ARTS & CULTURE
The Freedom To Let Go: Ariela Wertheimer Art Review
“I want to inspire people to be free, let loose of conception and live a happy harmonious life”
Ariela Wertheimer is a multidisciplinary artist based in Israel with over 20 years experience drawing and photographing. In 2013, Ariela moved from the quiet suburb of Caesarea to the bustling city of Tel Aviv. The city invigorated her with the energy to create, photograph and paint at an urban rhythm. Fences, construction metals, faces, personal stories of people and neon lights created together a combination of urban art, a type of pop art, which is young and fresh.
In 2015, Ariela opened her studio on Kibbutz Galuyot Street in the industrial part of Tel Aviv and in 2016 she opened an exclusive exhibition at the Farkash Gallery called “The Freedom to Let Go” displaying a collections called LightBoxes. Today, Ariela exhibit at Vienna Biennale Venice at Palazzo Mora hosted by the European Cultural Center, an exhibition that will travel to the Far East later on this year.
Ariela’s works include a wide range of techniques whilst constantly looking for new materials and techniques including new surfaces to work on, photography, lighting and acrylic colors mixed with a variety of materials and printing on canvas. Her works are an optic experience of a visual system that gives onlookers the opportunity to analyze themselves and reflect how these creations touch their own personal lives and ideally as Ariela says” take positive actions and be free”.
The Light Boxes is a combination of metal, lighting, photographs, painting and print on plexiglass created a series of works and portraits of spectacular people in light boxes.
ARIELA SAID: “When I came to live in Tel Aviv the city struck me with its creativity, pace and pluralism which combine Tel Aviv’s past, together with a kicking updated present. Between serenity and a storm, amongst the bustling streets and quiet hidden back alleys, I discovered a new beautiful world. I was creatively paralyzed and forsook my brushes and since I didn’t know Tel Aviv I wandered in the city as a treasure hunter. I felt the need to provide a platform and specifically a platform for our vulnerability – because that is where we have room to grow and the vulnerability becomes a strengthening and building aspect of our foundations. We as human beings have the right and reason to decide how to deal with obstacles. Will we develop and grow or stay in the same place? This illustrate importance to understand that we have the power to allow ourselves to make a change in our lives.”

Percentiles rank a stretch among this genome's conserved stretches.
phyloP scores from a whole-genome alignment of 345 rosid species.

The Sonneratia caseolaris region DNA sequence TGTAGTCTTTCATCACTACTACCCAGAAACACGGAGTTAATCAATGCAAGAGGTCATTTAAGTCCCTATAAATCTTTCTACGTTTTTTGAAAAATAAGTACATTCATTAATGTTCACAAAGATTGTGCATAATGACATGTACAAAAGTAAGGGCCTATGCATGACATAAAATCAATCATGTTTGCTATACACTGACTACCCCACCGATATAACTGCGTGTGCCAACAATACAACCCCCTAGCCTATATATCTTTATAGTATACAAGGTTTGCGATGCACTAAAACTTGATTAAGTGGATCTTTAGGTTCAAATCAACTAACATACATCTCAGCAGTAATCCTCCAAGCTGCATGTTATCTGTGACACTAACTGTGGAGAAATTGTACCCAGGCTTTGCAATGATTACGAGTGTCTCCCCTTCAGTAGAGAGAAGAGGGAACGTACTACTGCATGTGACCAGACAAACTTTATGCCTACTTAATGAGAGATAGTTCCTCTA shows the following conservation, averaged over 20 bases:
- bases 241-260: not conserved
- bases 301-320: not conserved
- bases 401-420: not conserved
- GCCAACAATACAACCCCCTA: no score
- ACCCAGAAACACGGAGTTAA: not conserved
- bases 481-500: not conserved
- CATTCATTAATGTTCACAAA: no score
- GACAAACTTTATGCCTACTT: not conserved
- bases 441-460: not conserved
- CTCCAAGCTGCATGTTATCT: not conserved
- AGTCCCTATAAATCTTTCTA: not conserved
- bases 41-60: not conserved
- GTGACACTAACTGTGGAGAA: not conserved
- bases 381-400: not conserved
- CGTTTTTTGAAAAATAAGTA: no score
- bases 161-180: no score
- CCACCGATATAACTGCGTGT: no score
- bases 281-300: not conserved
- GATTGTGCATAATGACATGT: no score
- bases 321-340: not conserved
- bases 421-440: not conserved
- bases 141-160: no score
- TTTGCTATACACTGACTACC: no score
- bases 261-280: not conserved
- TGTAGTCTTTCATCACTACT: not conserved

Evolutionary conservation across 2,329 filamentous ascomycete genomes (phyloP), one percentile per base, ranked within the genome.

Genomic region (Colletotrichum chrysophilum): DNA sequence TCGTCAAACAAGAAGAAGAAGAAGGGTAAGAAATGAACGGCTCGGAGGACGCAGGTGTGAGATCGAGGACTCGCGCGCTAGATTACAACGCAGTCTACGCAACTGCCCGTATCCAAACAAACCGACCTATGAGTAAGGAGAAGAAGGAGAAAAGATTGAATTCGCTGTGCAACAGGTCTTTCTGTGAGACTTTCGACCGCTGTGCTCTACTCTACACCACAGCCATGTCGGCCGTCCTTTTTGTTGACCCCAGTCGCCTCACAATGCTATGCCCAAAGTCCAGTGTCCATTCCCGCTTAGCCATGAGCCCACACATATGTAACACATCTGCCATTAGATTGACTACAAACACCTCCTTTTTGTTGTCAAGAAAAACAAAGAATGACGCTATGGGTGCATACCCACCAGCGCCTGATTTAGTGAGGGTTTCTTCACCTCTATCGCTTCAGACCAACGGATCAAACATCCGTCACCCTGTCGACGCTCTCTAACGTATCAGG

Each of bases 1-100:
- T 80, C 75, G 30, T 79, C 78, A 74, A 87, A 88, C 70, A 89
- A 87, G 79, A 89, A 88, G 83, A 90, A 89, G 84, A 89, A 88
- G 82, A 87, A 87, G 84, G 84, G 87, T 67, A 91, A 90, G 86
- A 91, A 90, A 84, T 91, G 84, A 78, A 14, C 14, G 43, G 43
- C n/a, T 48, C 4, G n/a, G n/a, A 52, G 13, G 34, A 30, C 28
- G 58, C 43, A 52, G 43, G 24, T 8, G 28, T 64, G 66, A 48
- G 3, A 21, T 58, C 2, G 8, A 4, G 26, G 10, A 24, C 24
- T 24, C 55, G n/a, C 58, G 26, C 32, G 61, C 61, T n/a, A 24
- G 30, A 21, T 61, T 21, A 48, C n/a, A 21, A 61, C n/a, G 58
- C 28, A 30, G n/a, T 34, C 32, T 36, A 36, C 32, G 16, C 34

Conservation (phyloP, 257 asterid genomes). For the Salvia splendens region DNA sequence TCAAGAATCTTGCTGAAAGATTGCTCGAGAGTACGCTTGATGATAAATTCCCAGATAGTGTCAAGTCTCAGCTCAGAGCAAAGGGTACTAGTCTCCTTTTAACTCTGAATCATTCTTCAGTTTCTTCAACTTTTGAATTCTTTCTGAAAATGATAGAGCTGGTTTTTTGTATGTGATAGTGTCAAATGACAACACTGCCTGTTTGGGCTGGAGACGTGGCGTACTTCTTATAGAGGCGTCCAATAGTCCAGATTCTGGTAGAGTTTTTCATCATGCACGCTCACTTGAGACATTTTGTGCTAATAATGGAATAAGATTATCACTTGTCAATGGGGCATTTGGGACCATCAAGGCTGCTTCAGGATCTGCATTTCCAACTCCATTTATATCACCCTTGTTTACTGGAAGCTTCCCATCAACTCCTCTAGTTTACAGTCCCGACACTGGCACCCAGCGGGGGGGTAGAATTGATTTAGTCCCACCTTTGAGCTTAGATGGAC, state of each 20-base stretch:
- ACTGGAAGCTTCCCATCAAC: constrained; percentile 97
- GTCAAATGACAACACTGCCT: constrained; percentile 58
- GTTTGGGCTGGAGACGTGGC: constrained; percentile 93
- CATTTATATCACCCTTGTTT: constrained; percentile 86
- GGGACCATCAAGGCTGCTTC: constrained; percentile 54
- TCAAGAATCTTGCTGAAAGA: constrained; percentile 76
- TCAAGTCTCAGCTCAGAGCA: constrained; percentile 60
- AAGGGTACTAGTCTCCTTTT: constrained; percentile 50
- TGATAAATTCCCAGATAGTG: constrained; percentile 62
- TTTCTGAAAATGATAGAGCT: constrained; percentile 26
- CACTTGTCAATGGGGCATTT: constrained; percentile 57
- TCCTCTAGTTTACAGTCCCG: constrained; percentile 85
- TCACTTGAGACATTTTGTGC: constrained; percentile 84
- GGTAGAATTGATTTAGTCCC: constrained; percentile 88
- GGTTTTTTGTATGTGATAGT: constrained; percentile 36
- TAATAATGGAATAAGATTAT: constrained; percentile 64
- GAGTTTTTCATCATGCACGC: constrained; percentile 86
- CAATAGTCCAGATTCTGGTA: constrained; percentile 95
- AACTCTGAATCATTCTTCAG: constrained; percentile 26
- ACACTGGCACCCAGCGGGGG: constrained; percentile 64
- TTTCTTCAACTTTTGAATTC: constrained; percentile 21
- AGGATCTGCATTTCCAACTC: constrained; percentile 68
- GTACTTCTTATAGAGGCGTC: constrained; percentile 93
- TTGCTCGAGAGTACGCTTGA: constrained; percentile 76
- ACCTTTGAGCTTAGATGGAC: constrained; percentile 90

The Rope Series is a combined technique of photographs of ropes and fish nets at Jaffa Port. Printed on canvas with acrylic paint.
The ropes and ties in Ariela’s cultivated works also occupy her conceptually: the rope as a sign of the umbilical cord or alternatively a rope on which to hang oneself. The relationships of the rough ropes give symbolic significance to the human relations between a man or woman or any other relationship. The processed photographs of the ropes radiate power, it is very difficult to detach them but they also have beauty, unity and hope. The grand dimensions of the works give them a presence and cast out the photographed subjects from their familiar everyday context. Momentarily, one loses touch with reality and is sucked into a spiritual, metaphysical world.
The Chandelier represent relationships she says: “Patience and mutual respect, friendship and partnership are all needed. The passing of time takes its toll on each of us and on the relationship, so that it is crucial to remember that nothing should ever be taken for granted.”
Ariela is married to Eitan Wertheimer and mother to 5 children Assaf, Sivan, Maya, Daniel and Guy. Simultaneously Ariela is a philanthropist and has volunteered for the past 14 years in the oncology department at the Rambam Hospital in Haifa. She also also recently donated 10 artworks to the hospital, and 50% of every sale is join to charity. The pieces sell between $5,000 to $7,000 with the larger pieces POA.
Visit The Farkash Gallery for vintage Jewish/Israeli posters and fine art: www.farkash-gallery.com